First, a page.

What does this mean? 
Next month, the Supreme Court will hear a case in which “Filburn” may play a major role. The case is the constitutionality of ObamaCare. 
The government is expected to advance two positions. It will argue that there is confusion among the 50 states in the delivery of health insurance, leaving substantial coverage gaps among the population, and that the Commerce Clause and the “Filburn” ruling give the government the right and power to stabilize and regulate. The government also will argue that the penalties for failure to comply are a tax and that the Constitution vests in Congress the power to tax.
If the government is successful with this use of “Filburn,” what other ways might it be tempted to use it in the future?
Suppose you have a vegetable garden.  Let’s impose the logic and language of “Filburn” and see where it could take us. 
Your home vegetable garden may not substantially affect commerce (agribusiness, a major political contributor. But what if millions of American families felt insecure about the future and planted backyard gardens? 
Through the cumulative actions of millions of homeowners meeting their dietary needs with small backyard gardens, the effect certainly would become substantial. 
Do you think that the agribusiness lobby would not move heaven and earth to put a stop to home gardens if home gardens negatively affected its business?
This is not idle and ridiculous speculation. Sen. Tom Coburn asked the following paraphrased question to Justice Elena Kagan during her confirmation hearings: If we passed a law that mandates that every American eat three vegetables and three fruits every day, would that violate the Commerce Clause?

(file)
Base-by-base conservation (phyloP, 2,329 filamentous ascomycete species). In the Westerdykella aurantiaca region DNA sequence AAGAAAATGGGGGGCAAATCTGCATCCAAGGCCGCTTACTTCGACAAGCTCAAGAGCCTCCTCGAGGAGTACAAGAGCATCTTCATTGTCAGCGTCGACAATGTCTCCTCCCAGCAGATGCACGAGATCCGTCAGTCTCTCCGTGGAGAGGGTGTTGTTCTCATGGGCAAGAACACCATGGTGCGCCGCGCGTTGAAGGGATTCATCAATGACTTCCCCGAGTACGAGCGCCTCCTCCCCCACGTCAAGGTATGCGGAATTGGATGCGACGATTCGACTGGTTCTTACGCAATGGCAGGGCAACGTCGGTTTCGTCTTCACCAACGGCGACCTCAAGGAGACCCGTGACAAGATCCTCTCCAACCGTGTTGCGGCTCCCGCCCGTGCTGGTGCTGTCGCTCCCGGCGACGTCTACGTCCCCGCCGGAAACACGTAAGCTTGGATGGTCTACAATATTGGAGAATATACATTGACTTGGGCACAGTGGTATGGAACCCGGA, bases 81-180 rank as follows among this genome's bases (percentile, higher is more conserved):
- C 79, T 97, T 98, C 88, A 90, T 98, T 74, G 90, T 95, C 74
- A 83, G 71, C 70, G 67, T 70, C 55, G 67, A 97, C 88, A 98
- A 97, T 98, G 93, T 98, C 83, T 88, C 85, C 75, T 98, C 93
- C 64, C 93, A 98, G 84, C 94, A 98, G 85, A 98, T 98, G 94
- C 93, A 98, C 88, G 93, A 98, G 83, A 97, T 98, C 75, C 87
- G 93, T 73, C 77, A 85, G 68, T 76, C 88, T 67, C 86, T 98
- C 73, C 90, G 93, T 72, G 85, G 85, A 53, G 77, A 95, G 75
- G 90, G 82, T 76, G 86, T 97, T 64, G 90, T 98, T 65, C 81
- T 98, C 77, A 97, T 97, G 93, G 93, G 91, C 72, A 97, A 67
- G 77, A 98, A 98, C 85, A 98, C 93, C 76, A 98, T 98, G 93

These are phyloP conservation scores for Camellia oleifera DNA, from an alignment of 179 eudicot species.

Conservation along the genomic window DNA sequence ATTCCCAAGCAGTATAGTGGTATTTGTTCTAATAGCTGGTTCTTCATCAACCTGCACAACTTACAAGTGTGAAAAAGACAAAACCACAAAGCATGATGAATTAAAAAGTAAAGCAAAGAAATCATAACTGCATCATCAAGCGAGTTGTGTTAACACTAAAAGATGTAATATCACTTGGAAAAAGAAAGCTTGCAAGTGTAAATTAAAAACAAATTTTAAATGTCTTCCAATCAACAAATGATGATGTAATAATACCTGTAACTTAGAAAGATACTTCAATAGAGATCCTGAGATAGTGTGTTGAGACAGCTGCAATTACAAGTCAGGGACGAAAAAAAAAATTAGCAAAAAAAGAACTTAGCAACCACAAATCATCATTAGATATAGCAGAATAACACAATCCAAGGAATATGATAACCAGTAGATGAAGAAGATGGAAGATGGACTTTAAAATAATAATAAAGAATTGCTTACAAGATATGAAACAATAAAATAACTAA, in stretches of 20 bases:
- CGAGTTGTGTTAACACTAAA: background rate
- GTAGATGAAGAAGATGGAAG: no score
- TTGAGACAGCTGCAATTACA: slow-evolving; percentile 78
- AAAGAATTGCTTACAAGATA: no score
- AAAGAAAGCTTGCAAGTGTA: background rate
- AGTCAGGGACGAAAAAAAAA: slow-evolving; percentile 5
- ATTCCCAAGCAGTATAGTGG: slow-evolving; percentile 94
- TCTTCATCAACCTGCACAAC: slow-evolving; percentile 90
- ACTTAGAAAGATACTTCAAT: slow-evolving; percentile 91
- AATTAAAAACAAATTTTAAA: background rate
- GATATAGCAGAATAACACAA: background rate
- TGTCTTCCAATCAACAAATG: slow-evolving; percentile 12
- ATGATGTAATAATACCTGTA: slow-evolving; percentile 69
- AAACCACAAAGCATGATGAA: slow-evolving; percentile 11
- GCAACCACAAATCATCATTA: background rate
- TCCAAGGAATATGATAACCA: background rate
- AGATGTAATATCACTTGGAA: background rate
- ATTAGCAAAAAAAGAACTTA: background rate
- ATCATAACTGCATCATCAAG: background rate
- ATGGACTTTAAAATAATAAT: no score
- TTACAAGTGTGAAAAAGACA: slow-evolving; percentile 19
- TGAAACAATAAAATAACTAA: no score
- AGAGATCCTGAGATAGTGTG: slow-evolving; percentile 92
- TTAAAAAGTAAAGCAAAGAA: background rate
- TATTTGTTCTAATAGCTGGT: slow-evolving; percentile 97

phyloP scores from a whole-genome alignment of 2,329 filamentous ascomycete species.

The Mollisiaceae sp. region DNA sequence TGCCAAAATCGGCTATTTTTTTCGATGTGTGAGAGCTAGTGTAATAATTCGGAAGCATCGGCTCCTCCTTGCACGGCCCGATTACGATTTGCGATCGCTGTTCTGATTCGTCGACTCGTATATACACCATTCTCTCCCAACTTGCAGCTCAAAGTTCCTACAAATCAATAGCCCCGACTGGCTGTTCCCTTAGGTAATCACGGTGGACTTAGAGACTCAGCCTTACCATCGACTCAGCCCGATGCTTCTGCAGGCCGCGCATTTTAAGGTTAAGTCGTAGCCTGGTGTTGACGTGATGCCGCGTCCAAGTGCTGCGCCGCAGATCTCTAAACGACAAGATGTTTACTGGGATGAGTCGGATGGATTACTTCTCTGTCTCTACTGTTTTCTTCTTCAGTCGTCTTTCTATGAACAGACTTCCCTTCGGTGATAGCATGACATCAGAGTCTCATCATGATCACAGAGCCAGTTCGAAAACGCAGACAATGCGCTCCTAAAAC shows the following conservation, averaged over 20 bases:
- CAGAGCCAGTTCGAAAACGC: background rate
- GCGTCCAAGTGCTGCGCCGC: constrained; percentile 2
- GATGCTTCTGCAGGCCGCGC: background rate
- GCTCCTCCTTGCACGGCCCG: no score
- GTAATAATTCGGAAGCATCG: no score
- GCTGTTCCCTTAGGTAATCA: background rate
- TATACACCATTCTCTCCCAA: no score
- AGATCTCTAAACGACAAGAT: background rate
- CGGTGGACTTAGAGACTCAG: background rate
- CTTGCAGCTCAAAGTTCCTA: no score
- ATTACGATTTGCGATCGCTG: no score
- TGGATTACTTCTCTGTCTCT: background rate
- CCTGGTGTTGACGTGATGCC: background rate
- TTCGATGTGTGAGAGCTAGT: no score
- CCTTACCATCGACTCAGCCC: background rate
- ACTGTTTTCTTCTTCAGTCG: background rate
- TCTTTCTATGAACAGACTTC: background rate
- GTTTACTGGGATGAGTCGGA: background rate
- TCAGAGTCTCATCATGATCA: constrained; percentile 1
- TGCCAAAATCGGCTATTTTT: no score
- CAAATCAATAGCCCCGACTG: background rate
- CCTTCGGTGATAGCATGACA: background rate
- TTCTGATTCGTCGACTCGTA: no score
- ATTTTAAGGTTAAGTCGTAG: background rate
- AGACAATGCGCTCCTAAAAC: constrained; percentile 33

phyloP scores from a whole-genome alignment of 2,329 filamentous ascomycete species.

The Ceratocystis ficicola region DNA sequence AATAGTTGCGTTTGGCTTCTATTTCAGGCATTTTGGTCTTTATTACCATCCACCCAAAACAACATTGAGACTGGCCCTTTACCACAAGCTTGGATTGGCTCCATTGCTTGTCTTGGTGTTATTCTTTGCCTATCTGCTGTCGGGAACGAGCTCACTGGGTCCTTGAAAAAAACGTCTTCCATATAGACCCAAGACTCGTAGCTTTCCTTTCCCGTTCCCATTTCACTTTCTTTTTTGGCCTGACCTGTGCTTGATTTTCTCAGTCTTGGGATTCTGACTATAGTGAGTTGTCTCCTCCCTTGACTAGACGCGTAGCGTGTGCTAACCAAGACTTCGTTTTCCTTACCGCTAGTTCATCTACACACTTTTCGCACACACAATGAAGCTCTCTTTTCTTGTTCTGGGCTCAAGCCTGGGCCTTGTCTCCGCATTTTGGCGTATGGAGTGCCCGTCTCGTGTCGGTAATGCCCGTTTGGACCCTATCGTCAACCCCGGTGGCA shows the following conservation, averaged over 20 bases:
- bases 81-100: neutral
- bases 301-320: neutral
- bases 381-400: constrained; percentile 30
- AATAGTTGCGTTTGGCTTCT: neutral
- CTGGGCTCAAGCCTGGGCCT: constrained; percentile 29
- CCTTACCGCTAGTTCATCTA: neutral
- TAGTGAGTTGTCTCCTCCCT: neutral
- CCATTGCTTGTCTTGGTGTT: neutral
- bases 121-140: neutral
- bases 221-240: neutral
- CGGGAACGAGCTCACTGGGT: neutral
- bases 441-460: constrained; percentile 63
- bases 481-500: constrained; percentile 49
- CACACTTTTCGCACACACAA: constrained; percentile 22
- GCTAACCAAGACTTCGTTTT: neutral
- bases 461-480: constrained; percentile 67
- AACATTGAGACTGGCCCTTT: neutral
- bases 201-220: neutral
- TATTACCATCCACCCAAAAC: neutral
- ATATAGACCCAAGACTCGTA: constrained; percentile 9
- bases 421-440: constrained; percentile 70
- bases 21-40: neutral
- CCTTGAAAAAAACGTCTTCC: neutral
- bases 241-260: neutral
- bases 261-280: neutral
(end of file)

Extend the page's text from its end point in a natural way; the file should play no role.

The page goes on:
Kagan replied that it “sounds like a dumb law.”  Coburn agreed, but he asked again if it would violate the Commerce Clause. 
Kagan went on to say, “But I think that the question of whether it’s a dumb law is different  from the question of whether it’s constitutional, and I think that the courts would be wrong to strike down senseless laws just because they are senseless.”
Now, I can agree with the last part of her statement, but what bothers me greatly is the fact that she evaded and refused to answer the question of whether it would be constitutional to dictate what people can eat. 
Following the “Filburn” reading of the Commerce Clause, there is virtually no limit to the federal government’s ability to regulate every aspect of your personal or business life.
If the language of the “Filburn” ruling were followed, then it would, in fact, be constitutional to dictate what Americans could eat, whether we should be required to wear hats and sunblock to protect us from skin cancer, how much of a limited resource such as electricity or water we will be allowed to use per month, or whether we could be required to exercise daily and keep a log to show to our government medical supervisor.
Do you really believe that a politician — who may be either avaricious or have a deep-seated belief in a different kind of government than ours — would let the Constitution or any of the guarantees in the Bill of Rights stop him or her from ignoring the will of the people to serve a powerful patron or special interest group of fellow travelers?
I have said this before, and I will say it again.  Trusting a politician to act in your best interest without holding him accountable is like offering a crocodile a piece of chicken and trusting that he only will be interested in the chicken.

Freeman is a Richmond Hill resident.